These blinders affected fans as well. Saying "hey, I like some of what IA has done. there's a lot of creativity in his productions" was a sure ticket to being shunned.

And those blinders affected the productions as well. I think IA himself said something like 'make it big and bright and have some explosions. that's all the kids want'. Not that that's inaccurate of course. But some of us want more. Sadly, IA and 20th Fox did not embrace fans like Roddenberry did (and some would use the word exploit with documented justification).

I won't even bother to mention the sad events of the fate of the props, miniatures, et al post-production.

So we don't have the providence of what was done with Lincoln Enterprises, taking film trims, outtakes and other items out of the trash (and of questionable harvesting from the Desilu film vault!) to make slides to sell to fans, which turned into important documentation (among other items including contemporaneous paperwork) in the restoration of the 11 foot filming model of the Enterprise.

So those dedicated few who DO care about the works of IA have had to work by guess and by golly. Effectively recreating a 'civilization' from a handful of shards of pottery, only a few of which actually connect.

Again I say, well done, sirs! And thank you.
 

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" Science Fiction (and Monsters. Don't forget monsters) was 'children's programming', entertainment for juveniles and not needed to be treated in a serious manner. Even The Outer Limits and The Invaders, while not overtly tagged 'kid tv', still were thought of by the 'suits' as family entertainment. " .......

the advertising content at the time of the original broadcasts speaks volumes as to intended audience I think.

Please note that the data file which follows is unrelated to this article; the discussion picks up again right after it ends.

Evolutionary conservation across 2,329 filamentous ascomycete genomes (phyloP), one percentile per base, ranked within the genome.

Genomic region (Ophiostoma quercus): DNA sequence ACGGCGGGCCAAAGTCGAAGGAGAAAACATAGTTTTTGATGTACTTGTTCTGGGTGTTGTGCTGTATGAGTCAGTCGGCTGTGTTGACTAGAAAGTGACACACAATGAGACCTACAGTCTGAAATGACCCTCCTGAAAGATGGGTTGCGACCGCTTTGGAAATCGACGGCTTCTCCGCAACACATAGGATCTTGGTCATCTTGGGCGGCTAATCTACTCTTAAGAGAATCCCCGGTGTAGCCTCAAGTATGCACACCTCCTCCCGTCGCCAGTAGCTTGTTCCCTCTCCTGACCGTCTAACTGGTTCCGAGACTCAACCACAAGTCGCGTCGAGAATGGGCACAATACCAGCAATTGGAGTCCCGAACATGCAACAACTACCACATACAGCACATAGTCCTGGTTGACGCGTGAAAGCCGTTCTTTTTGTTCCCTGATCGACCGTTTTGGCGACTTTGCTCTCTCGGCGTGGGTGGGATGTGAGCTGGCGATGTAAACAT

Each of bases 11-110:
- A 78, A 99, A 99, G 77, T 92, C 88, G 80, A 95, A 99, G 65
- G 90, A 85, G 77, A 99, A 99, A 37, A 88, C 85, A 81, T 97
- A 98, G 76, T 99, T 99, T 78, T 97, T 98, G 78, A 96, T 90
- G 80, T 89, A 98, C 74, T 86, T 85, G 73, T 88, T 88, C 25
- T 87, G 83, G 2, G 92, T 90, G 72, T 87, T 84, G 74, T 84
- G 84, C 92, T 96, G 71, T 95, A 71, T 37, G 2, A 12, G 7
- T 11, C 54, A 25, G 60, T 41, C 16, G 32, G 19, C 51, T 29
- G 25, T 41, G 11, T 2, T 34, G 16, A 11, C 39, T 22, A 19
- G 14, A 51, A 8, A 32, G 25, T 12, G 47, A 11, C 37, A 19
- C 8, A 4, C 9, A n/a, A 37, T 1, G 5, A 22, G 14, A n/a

.
 

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Fantastic! Love that the results still look GREAT from a modern perspective. It just works (with a lot of effort of talented folks).
 

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Actually, I do have a question about the restoration. There's a clear 'cup' in the cockpit space between the light 'wall' and the 'control boxes'. It's below the 'sight line' of the windows that makes me think, if that's true to the miniature back in the day, it might serve to scatter the light further and help create the illusion of an interior. My thinking is that if they had kept the original 'Space Family Robinson' plot all we would have seen of the Gemini 12 is what we saw in the first episode of LiS, the launch, the flight and (seen later) the crash. No need to even fake up the interior with figures like was done with the Jupiter II. Once down the G12 would never fly again. It's rather like the original Planet of the Apes. The ship had only to exist long enough to establish how the protagonists got to where they are. At least that's my take on it.
 

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Discussion Starter #15
Actually, I do have a question about the restoration. There's a clear 'cup' in the cockpit space between the light 'wall' and the 'control boxes'. It's below the 'sight line' of the windows that makes me think, if that's true to the miniature back in the day, it might serve to scatter the light further and help create the illusion of an interior. My thinking is that if they had kept the original 'Space Family Robinson' plot all we would have seen of the Gemini 12 is what we saw in the first episode of LiS, the launch, the flight and (seen later) the crash. No need to even fake up the interior with figures like was done with the Jupiter II. Once down the G12 would never fly again. It's rather like the original Planet of the Apes. The ship had only to exist long enough to establish how the protagonists got to where they are. At least that's my take on it.
You're probably correct.